Georgian Intelligence Service

The Georgian Intelligence Service (GIS) (Georgian: საქართველოს დაზვერვის სამსახური, sakartvelos dazvervis samsakhuri) is a national intelligence agency of Georgia, with its headquarters in Tbilisi. The current head of the service is Davit Sujashvili, appointed in 2013.

The GIS is directly subordinated to the Prime Minister of Georgia. It is responsible for providing national security intelligence assessment and conducting counter-intelligence duties abroad.[1]

Georgian Intelligence Service
საქართველოს დაზვერვის სამსახური
Georgian Intelligence Service COA
GIS coat of arms
Sakartvelos drosha - varskvlavi
GIS flag
Agency overview
FormedSeptember 19, 1997
Headquarters4 K. Kekelidze St., Tbilisi, Georgia 0179
Agency executive
Websitewww.gis.gov.ge

History

After the declaration of independence from the Soviet Union in 1991, Georgia established its own intelligence agency, the Service for Information and Intelligence (საინფორმაციო–სადაზვერვო სამსახური), on the basis of the Soviet-era State Security Service. From 1993 to 1997, it functioned as the Chief Directorate for Foreign Intelligence (საგარეო დაზვერვის მთავარი სამმართველო) under the Ministry for State Security. On September 19, 1997, the agency was transformed into an independent State Intelligence Department (დაზვერვის სახელმწიფო დეპარტამენტი), with two regional divisions for Adjara and Abkhazia. Being briefly under the Ministry for State Security from 2004 to 2005, the agency was again made independent as the Foreign Intelligence Special Service (საგარეო დაზვერვის სპეციალური სამსახური) on January 24, 2005. The current name—Georgian Intelligence Service—was adopted in compliance with the new intelligence legislature passed in the Parliament of Georgia on April 27, 2010.[1]

Structure

The GIS consists of five principal subdivisions. These are:

  • Analytical Directorate
  • Information Directorate
  • Security Directorate
  • Administrative Directorate
  • Training Center[2]

Heads of Georgian intelligence agency (1997–present)

  • Avtandil Ioseliani (September 1997 – February 2004)
  • Valeri Chkheidze (February–June 2004)
  • Batu Kutelia (June–October 2004)
  • Anna Zhvania (October 2004 – February 2008)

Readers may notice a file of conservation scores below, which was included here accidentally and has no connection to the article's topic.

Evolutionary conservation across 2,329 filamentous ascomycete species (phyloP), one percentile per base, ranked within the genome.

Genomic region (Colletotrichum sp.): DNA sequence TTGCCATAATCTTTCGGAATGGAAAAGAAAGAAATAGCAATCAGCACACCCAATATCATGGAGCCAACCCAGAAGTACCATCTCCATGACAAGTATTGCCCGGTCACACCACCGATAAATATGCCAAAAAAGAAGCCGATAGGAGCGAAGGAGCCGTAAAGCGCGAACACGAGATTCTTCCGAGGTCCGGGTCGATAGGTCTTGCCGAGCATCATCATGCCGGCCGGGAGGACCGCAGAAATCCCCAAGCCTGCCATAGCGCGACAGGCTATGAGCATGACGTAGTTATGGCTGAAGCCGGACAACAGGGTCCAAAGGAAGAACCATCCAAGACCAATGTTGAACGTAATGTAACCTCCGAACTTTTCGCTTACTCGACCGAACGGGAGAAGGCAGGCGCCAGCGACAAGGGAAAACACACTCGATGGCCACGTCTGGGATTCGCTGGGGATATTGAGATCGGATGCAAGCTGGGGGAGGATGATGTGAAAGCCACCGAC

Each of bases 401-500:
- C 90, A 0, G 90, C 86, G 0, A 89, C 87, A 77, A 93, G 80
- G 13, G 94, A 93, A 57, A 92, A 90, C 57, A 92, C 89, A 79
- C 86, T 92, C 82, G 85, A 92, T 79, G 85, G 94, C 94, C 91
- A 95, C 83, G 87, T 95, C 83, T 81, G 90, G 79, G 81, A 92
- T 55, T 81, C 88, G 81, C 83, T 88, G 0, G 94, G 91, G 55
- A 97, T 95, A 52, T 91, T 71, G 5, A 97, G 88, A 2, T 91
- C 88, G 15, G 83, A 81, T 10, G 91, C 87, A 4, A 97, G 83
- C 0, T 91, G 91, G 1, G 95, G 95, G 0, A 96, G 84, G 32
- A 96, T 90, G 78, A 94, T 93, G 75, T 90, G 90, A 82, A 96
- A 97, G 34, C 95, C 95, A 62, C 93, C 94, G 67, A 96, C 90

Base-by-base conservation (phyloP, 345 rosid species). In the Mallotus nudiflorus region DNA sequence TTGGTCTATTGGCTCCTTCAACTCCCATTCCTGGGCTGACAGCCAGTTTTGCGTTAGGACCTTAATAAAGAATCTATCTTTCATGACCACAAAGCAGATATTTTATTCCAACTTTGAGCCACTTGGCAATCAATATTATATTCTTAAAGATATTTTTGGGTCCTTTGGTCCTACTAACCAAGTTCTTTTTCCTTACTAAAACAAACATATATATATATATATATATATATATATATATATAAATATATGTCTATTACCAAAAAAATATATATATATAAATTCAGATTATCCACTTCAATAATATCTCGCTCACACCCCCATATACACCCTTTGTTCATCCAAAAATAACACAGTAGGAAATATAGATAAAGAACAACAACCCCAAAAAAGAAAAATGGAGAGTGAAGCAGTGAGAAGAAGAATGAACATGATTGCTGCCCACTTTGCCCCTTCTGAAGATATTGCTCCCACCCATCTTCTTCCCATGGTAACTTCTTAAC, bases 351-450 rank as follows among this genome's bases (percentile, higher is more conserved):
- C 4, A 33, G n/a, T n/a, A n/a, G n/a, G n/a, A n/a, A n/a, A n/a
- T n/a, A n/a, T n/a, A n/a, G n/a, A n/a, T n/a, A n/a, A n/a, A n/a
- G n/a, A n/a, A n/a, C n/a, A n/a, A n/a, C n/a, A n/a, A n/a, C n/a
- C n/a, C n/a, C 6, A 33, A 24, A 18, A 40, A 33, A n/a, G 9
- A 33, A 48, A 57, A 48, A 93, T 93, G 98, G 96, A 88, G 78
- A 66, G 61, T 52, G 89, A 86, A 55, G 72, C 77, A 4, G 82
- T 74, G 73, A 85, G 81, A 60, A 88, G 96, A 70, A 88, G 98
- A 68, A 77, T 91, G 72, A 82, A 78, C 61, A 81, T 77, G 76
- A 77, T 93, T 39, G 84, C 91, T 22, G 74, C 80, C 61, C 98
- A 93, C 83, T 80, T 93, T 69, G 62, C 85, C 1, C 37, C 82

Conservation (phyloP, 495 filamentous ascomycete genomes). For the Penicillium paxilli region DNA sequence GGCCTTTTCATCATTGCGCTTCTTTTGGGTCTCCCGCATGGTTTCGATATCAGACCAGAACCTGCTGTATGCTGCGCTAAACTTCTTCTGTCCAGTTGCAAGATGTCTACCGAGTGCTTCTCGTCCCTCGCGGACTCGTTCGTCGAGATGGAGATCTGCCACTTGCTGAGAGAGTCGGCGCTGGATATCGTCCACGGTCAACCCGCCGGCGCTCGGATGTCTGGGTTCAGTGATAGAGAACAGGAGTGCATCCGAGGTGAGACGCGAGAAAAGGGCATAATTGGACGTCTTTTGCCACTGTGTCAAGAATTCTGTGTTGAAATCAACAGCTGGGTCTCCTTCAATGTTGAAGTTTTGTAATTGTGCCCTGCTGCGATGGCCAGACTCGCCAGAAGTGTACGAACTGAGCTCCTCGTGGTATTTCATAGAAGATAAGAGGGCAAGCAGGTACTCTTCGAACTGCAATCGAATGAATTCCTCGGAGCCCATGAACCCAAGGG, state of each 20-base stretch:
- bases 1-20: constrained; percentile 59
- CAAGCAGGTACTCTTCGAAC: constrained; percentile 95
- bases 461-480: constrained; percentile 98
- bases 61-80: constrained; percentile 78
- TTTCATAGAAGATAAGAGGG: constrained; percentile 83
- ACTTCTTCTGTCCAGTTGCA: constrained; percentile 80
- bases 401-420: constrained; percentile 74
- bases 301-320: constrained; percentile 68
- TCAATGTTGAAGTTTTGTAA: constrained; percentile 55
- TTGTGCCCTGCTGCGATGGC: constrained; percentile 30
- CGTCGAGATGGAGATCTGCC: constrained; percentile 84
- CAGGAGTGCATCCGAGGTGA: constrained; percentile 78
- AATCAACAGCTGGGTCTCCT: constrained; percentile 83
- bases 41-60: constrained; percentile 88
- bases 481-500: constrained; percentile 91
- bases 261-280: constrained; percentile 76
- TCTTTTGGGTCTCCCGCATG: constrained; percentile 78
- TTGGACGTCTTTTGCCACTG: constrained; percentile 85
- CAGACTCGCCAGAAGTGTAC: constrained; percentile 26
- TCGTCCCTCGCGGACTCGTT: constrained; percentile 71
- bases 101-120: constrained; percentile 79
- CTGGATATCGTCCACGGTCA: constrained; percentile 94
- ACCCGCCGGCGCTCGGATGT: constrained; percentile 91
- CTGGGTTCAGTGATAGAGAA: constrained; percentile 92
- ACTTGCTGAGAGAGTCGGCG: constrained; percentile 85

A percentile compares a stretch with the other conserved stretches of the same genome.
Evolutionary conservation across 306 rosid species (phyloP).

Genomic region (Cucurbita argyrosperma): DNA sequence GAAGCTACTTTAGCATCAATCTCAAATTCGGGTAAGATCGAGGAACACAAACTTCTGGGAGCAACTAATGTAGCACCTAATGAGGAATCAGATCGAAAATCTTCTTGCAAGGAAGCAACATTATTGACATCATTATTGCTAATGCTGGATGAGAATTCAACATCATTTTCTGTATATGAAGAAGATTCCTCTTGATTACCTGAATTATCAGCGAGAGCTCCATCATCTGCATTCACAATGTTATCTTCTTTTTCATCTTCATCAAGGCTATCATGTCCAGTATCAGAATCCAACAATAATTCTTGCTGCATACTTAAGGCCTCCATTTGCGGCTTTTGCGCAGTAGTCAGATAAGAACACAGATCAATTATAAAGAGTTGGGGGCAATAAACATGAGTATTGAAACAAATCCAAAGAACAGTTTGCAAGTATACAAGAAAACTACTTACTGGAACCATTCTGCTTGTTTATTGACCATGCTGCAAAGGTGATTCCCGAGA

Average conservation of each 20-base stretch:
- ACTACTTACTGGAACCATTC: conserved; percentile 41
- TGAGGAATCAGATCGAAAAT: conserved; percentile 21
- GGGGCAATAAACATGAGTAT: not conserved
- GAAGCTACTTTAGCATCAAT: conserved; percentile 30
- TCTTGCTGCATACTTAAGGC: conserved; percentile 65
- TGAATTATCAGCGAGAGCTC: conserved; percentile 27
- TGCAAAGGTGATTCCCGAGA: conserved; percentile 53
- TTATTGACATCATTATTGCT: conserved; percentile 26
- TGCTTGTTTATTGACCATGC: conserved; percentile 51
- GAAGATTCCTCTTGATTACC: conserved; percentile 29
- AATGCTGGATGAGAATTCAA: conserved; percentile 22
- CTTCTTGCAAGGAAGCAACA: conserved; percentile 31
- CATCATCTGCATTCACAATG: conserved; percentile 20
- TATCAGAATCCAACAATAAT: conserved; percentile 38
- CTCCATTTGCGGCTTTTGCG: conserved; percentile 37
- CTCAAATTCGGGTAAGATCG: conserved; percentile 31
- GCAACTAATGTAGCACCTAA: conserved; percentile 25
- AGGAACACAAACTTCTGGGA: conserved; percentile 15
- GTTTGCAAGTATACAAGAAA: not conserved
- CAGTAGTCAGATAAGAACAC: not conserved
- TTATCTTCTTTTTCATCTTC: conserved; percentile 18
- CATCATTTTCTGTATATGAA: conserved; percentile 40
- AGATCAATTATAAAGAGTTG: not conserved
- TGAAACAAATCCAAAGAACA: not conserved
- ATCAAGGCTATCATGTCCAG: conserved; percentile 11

• Gela Bezhuashvili (February 2008 – December 2013)
  • Davit Sujashvili (December 2013 – present)[3]

References

  1. ^ a b Our mission. Georgian Intelligence Service. Retrieved on April 24, 2011
  2. ^ Structure. Georgian Intelligence Service. Retrieved on April 24, 2011
  3. ^ Head of Service. Georgian Intelligence Service. Retrieved on April 24, 2011
Alexander Ankvab

Aleksandr Ankvab ( (listen) AHNK-vahb; Abkhazian: Алықьсандр Анқәаб, Georgian: ალექსანდრე ანქვაბი, Russian: Алекса́ндр Анква́б; born December 26, 1952) is an Abkhaz politician and businessman who was President of Abkhazia from May 29, 2011, until his resignation on June 1, 2014. Under President Sergei Bagapsh, he previously served as Prime Minister from 2005 to 2010 and Vice-President from 2010 to 2011.

In the 4 October 2004 presidential election, Ankvab supported Bagapsh's candidacy following his own exclusion by the Central Election Commission; he was subsequently appointed as Prime Minister by Bagapsh in February 2005. Ankvab was appointed acting President of Abkhazia after President Bagapsh underwent an operation on May 21, 2011. Following the operation, Bagapsh died on May 29, 2011 and Ankvab served as Acting President until winning election in his own right later in 2011.

Ankvab survived six attempts on his life from 2005 to 2012, last time as a president on February 22, 2012, when his convoy was ambushed in Abkhazia, killing two of his guards.On May 27, 2014, Ankvab's headquarters in Sukhumi were stormed by opposition groups led by Raul Khadjimba, forcing him into flight to Gudauta in what Ankvab denounced as an "armed coup attempt". The Abkhaz parliament declared Ankvab "unable" to exercise his presidential powers on May 31, 2014, and Ankvab resigned on June 1, 2014.

Anna Zhvania

Anna Zhvania (Georgian: ანა ჟვანია) (born July 24, 1970) is a Georgian sociologist and politician who served as head of the foreign intelligence branch of Georgia from 2006 until 2008, being the first female to have been appointed to this post in Georgia.

Davit Sujashvili

Davit Sujashvili (Georgian: დავით სუჯაშვილი) (born on June 15, 1976) is the current Head of the Georgian Intelligence Service since December 2013. Married, has three children. Military rank: Colonel. Awards: 1st Dan Black Belt in Kyokushin karate. Speaks Georgian, English, Russian and Turkish.